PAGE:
What is the point of the initialization vector in cryptographic modes like AES-CBC when it is sent in the public? Cant any attacker just listen and reverse the IV? and as such defeating its purpose?


I already know what has been said here. My question was: Cant any attacker just listen and reverse the IV? and as such defeating its purpose?

So, by using IV, the message 'hello' becomes (XXXX) and (yyyy) but since both have a copy of their respective IV's in the public such that (XXXX)123 and (yyyy)456 why cant I use 456 to make (yyyy) back to (XXXX) (to clarify), I am assuming that the decrypter of (yyyy)456 transformers the message in the following ways (yyyy)456 -> f(456) -> (XXXX) -> f(key) -> 'hello' so I am asking why an attacker cant just (yyyy)456 -> f(456) -> (XXXX) if 456 is already

  • $\begingroup$ Could you clarify what your notation (yyyy)456 -> f(456) -> (XXXX) means to you? I expect your imagined function f might map to some real cryptographic function(s), but none of them would just be an isolated function taking the IV as a param, with nothing else involved. Probably if you understood how f was really constructed, and which params it really took, it would be an answer to your question. $\endgroup$ – Neil Slater Sep 8 '15 at 8:54

Encryption schemes that use IVs will typically use results from previous block (or some counter combined with IV) to generate a pseudo-random bit stream to encrypt or decrypt the next block.

Without an IV, the pseudo-randomness can be based only on the key and the message (because that is the only data that the sender and receiver will both have). Which means it would be relatively easy to get repeated blocks across similar messages using the same encryption key, especially at the start of the encryption. Depending on the mode of operation, it might result in repeated blocks elsewhere too.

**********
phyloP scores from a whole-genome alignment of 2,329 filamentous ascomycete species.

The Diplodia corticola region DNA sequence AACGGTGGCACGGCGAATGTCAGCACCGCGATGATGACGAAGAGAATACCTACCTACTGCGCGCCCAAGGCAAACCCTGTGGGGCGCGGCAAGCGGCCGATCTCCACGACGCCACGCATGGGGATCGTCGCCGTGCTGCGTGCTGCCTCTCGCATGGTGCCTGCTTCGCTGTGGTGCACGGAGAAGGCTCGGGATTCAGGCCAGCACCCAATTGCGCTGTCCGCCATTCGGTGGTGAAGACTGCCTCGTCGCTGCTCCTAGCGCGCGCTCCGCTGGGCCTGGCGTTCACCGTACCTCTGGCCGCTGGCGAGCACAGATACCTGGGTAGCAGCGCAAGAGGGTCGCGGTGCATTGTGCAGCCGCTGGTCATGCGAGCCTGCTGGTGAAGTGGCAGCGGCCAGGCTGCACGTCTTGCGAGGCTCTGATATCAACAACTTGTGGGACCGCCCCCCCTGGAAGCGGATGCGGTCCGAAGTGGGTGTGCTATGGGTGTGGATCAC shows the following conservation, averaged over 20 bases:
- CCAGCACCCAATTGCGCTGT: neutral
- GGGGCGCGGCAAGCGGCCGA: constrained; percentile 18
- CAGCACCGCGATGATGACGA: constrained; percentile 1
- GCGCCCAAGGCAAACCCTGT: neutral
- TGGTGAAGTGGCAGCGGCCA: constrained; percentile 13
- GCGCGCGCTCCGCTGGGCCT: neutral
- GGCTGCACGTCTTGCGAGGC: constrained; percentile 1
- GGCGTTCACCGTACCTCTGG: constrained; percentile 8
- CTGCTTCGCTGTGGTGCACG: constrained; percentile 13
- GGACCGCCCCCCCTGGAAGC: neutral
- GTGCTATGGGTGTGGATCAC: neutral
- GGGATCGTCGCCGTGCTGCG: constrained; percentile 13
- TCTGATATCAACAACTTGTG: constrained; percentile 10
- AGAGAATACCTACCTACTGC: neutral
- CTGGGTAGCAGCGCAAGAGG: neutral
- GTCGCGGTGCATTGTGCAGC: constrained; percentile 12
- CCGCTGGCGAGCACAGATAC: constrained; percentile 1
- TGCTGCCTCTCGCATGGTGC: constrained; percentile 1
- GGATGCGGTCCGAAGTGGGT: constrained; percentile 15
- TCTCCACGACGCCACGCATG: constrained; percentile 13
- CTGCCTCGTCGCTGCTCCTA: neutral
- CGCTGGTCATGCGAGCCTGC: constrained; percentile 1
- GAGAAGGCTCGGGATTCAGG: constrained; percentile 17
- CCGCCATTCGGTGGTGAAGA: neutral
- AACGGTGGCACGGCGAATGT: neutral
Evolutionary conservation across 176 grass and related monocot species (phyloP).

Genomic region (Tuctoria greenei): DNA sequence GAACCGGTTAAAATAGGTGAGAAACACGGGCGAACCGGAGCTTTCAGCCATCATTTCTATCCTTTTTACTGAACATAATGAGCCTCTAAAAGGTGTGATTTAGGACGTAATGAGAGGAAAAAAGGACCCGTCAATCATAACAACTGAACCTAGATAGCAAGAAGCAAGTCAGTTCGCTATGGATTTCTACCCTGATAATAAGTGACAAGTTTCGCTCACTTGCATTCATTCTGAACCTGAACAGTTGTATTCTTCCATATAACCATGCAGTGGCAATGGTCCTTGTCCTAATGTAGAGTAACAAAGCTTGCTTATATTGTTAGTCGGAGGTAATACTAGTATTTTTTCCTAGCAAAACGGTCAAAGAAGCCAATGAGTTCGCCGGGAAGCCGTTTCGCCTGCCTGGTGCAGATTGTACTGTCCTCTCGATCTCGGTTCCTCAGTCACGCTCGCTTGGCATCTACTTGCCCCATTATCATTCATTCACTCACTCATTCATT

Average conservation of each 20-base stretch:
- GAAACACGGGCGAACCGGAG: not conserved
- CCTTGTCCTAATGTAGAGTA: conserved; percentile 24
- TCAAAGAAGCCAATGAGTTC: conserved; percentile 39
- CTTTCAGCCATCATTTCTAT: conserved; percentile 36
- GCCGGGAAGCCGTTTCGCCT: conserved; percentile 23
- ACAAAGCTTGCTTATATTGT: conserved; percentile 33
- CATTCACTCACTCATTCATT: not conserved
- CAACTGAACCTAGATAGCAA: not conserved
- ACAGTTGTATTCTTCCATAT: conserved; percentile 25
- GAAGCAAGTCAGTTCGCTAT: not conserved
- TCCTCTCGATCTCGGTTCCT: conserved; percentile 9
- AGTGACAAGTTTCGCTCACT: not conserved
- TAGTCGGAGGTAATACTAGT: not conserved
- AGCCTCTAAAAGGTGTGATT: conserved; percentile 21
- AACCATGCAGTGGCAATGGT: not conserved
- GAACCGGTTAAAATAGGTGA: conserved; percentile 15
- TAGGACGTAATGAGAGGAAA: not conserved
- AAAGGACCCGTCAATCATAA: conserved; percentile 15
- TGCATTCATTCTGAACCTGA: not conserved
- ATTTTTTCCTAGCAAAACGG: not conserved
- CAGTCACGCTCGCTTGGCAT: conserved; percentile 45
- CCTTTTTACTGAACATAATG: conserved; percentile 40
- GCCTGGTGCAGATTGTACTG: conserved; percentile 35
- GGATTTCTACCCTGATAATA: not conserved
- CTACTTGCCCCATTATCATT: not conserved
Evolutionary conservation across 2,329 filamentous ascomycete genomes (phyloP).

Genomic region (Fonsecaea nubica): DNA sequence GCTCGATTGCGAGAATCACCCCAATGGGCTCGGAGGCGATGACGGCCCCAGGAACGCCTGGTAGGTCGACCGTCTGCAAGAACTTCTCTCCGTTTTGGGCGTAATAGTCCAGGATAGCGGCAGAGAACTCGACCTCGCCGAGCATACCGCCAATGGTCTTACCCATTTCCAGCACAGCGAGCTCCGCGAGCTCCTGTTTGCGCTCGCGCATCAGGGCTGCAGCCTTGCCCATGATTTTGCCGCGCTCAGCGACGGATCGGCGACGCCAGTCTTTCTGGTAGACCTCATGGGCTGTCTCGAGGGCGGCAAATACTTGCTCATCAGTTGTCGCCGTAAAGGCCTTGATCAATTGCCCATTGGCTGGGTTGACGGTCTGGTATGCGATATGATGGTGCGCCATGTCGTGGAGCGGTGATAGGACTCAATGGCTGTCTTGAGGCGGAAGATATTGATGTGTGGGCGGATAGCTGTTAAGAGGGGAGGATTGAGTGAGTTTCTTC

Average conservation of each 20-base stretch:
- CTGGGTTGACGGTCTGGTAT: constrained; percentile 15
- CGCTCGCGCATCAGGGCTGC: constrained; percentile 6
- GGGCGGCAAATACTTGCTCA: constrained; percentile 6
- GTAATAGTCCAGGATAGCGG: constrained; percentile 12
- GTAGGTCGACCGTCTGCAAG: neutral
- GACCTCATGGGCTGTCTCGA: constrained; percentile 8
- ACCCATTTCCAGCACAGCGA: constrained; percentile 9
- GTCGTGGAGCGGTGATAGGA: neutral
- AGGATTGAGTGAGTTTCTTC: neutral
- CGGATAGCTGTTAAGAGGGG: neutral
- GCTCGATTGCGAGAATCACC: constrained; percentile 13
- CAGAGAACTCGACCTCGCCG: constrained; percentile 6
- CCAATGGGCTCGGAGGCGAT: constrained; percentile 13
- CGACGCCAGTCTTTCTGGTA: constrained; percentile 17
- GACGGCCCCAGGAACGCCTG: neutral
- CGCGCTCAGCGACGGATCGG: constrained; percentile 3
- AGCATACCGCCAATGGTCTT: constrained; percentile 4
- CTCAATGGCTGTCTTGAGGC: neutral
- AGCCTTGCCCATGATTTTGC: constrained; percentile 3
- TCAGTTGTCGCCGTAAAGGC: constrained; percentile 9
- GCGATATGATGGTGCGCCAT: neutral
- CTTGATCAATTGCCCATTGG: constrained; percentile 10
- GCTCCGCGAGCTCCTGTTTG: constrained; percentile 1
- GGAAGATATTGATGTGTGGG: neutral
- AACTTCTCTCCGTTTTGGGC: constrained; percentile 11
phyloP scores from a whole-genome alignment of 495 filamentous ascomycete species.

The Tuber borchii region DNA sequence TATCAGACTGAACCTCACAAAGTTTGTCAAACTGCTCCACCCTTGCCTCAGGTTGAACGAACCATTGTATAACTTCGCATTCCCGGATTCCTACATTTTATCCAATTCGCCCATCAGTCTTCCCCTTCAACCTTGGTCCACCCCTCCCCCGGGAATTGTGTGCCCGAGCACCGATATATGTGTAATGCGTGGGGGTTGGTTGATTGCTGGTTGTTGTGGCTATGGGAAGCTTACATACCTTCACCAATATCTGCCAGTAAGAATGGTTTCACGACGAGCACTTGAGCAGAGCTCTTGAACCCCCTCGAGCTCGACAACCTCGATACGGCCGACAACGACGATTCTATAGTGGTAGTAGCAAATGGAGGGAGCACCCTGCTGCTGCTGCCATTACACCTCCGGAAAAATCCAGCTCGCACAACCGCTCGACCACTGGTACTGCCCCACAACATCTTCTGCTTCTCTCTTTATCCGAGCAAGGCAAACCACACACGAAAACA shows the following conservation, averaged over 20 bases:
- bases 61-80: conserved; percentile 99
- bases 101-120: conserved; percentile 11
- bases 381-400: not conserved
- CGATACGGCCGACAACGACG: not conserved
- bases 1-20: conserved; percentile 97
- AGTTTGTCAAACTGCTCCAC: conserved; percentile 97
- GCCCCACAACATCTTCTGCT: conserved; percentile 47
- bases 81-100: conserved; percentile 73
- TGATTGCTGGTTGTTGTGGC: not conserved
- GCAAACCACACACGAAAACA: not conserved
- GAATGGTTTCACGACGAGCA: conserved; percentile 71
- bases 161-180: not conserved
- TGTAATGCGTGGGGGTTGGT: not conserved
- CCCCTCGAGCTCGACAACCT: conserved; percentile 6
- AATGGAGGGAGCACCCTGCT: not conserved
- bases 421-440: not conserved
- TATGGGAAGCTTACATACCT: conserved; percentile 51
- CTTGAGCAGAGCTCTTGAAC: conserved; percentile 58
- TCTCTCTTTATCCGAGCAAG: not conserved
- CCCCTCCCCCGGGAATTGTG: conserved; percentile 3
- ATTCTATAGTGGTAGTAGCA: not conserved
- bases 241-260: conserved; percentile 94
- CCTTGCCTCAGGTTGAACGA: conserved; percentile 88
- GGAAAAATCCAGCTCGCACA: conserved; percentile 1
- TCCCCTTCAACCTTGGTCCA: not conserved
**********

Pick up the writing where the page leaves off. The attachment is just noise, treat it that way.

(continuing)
In addition, the IV in systems that use it is not combined in a reversible way isolated from the key. E.g. it is not simply XOR-ed into the encrypted text, or fed into the algorithm in a way that is reversible (except if you know the key it is reversible). Instead it is fed into the encryption algorithm as a modifier to the first bock of plaintext in CBC mode (when its influence changes seed generation in all consequent blocks), and/or in other modes as a modifier to the seed to the PRNG creating the bit-stream for encrypt/decrypt. To construct the full seed (and thus successfully decrypt) you need to know the key and IV at the same time - knowing just the IV would not be enough to reverse its influence. In your comment you suggest that the effect of an IV could be removed from an encrypted string, thus rendering it ineffective - because you would then have essentially the encrypted message without any influence from the IV. However, this is not possible with schemes that correctly use an IV - to perform this reversal, you would need to already know the key.

The purpose is therefore to allow re-use of same key, without any chance of exposing similarities in blocks of encrypted data. If all your messages started 'Dear Fred', then without an IV block (or some equivalent additional data to feed the PRNG given the same key), the similarity would show if you used the same key, and this would give away some information about the content of your messages.

As such, it doesn't matter that the IV is public, just that it is unique amongst all messages using the same key. The IV for encrypted messages is serving a similar purpose as a salt used for secure hashing.

| improve this answer | |

My question was: Cant any attacker just listen and reverse the IV? and as such defeating its purpose?

Yes and no.

Yes, an attacker can just listen and read the IV. In CBC mode, the IV is normally transmitted in the clear as the first block, so the attacker doesn't even have to reverse anything.

No, as the IV's purpose is not to be a secret. Being secret is the key's job. If an algorithm needed additional secrecy in the form of a secret IV, the algorithm should be considered broken.

The purpose of a random IV is to make sure that the same message, encrypted several times with the same key, always looks differently. One example of why this is important is ECB mode,

| improve this answer | |

Not the answer you're looking for? Browse other questions tagged or ask your own question.